Across the world, data and technology is being harnessed to solve some of the biggest challenges of city life – from traffic and pollution, to overpopulation and public safety. As our towns and cities get smarter, they become more responsive, easier to navigate and ultimately, more enjoyable places to work and live in.
For the UK to deliver on its smart potential, we need nationwide reliable, high-speed, high-capacity digital connectivity. Full fibre infrastructure is the only technology that can truly meet these demands and that’s one of the reasons why we’re bringing these lightning fast connection speeds to Portsmouth and many other towns and cities across Britain.
Overseas, a commitment to strong digital infrastructure is already reaping dividends – take
Singapore, for example, the first fully fibre broadband market worldwide. Driven by fast, reliable connectivity at home and in hospitals, the city state is making strides in telehealth, implementing a system with community care partners and a rising number of institutions that enables immediate consultation via video-link. Other projects are empowering individuals to manage their health more independently through wearable sensors and remote monitoring by therapists.
Now consider the UK, where we too have started to embrace the benefits of remote care. With the right enabling digital infrastructure, as with Singapore, we could see a complete reimagining of health and care services in communities like Portsmouth.
Slightly closer to home in Europe, the Netherlands ranks highly for fixed broadband and its capital, Amsterdam, has been recognised as one of the front-runners for smart transport. This includes projects on its iconic canals, including a large-scale research programme called Roboat, which employs autonomous vessels for waste collection, transporting tourists and even delivering fresh produce from nearby farms.
The Roboat programme reduces pressure on the busy city centre and gathers data on water quality and flows via sensors, which can be used to inform urban water management. For our seaside towns and the 2,200 miles of canals across the UK, this unique approach to utilising the city’s waterways demonstrates the creative ways we can make the most of our urban spaces, reduce congestion and gain rich insights into water, air and building quality.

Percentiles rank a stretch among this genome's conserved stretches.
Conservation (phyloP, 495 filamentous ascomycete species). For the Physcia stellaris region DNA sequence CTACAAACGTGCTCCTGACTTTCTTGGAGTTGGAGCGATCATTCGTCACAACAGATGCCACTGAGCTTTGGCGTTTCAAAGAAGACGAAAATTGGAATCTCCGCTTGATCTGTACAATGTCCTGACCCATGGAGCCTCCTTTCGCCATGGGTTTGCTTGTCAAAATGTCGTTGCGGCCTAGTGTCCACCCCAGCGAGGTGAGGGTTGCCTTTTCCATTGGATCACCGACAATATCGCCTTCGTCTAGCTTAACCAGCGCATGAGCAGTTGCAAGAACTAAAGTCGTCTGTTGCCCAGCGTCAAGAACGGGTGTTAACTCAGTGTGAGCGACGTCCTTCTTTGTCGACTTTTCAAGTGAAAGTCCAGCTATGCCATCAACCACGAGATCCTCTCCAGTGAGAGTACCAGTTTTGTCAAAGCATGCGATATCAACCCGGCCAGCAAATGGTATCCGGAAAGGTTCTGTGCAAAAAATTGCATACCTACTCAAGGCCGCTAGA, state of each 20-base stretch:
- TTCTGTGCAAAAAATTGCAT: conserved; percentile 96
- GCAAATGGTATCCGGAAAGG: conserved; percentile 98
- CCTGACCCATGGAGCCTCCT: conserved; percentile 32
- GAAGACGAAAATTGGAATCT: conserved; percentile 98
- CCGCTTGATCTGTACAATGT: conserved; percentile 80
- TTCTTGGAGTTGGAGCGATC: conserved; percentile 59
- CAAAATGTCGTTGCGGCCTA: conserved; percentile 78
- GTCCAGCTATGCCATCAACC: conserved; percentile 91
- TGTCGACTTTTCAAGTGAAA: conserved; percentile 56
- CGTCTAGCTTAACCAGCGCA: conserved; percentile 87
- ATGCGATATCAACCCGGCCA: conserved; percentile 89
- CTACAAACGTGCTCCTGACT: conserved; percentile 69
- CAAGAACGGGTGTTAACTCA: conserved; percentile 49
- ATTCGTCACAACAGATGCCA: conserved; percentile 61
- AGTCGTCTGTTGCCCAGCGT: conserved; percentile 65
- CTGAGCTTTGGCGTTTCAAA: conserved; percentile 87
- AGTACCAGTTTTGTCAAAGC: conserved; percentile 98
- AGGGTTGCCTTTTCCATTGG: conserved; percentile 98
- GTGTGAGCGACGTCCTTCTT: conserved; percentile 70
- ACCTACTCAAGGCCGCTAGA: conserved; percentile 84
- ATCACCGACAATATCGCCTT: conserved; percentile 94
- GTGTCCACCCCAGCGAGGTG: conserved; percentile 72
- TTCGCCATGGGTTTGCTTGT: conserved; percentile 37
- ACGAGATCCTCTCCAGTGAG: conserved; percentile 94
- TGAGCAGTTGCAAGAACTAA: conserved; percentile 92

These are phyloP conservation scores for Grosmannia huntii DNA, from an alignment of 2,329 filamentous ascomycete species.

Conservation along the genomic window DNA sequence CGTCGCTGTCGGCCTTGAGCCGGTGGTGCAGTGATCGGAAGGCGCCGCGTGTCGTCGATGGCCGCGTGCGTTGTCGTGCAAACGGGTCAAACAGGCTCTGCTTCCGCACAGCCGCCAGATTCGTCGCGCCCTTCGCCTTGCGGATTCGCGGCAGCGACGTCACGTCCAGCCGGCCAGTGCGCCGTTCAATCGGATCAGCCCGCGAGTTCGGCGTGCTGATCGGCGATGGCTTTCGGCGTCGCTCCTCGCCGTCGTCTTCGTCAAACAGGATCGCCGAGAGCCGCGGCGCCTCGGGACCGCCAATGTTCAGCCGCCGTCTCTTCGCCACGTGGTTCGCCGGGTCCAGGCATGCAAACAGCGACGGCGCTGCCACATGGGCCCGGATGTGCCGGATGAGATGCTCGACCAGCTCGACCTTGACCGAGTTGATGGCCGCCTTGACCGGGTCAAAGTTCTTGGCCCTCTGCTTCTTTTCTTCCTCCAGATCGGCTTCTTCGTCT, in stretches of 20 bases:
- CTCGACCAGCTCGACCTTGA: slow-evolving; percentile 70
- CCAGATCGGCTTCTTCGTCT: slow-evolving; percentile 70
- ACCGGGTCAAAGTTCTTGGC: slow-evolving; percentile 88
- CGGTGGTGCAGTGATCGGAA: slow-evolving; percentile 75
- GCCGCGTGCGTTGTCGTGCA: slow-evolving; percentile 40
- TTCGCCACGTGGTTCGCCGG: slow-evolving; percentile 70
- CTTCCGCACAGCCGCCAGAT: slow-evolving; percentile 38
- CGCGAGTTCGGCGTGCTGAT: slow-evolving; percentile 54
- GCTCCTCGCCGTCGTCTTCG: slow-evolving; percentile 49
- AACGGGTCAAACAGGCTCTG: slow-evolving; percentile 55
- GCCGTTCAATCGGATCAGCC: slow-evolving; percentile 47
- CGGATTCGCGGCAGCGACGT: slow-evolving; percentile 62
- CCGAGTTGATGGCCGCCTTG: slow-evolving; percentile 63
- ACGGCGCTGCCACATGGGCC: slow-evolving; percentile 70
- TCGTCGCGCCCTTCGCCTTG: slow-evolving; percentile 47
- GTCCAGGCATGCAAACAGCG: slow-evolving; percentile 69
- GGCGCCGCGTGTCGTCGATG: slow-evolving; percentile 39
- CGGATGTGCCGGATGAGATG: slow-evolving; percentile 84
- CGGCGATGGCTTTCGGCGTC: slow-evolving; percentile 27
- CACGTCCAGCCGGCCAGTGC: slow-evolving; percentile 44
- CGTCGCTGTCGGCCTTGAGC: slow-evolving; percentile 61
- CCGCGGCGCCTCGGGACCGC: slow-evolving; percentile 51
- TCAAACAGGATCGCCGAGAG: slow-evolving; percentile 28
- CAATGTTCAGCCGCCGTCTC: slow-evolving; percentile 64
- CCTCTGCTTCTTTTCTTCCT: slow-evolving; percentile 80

With UK cities, including Edinburgh, ranking among the top 50 most congested cities in the world, sensor-assisted traffic systems, supported by a full fibre network, will see our cities become much more liveable and traversable, reducing the UK’s carbon footprint in the process. We can take a cue from Denmark’s capital of Copenhagen, which is installing technology-enhanced traffic signals to achieve its vision of 75% of all trips in the city being by bike, public transport or on foot by 2025.
Opportunities like these are a key reason why at CityFibre, the UK’s third national digital infrastructure platform, we’re investing so heavily in rolling out full fibre in Portsmouth with an aim to bring this level of connectivity within reach of up to eight million homes across the nation.
With cities already adapting to better manage COVID-19 and the UK Government making nationwide deployment of full fibre by 2025 a key target, there has never been a better moment to pursue positive change and find opportunities to enhance our cities collaboratively. This critical initiative will underpin Britain’s long-term recovery, level-up the economy and ultimately make cities and towns including Portsmouth even better places to live and work now and in the future.
To find out more about the work that CityFibre is doing in Portsmouth to provide full fibre, please go to cityfibre.com/your-street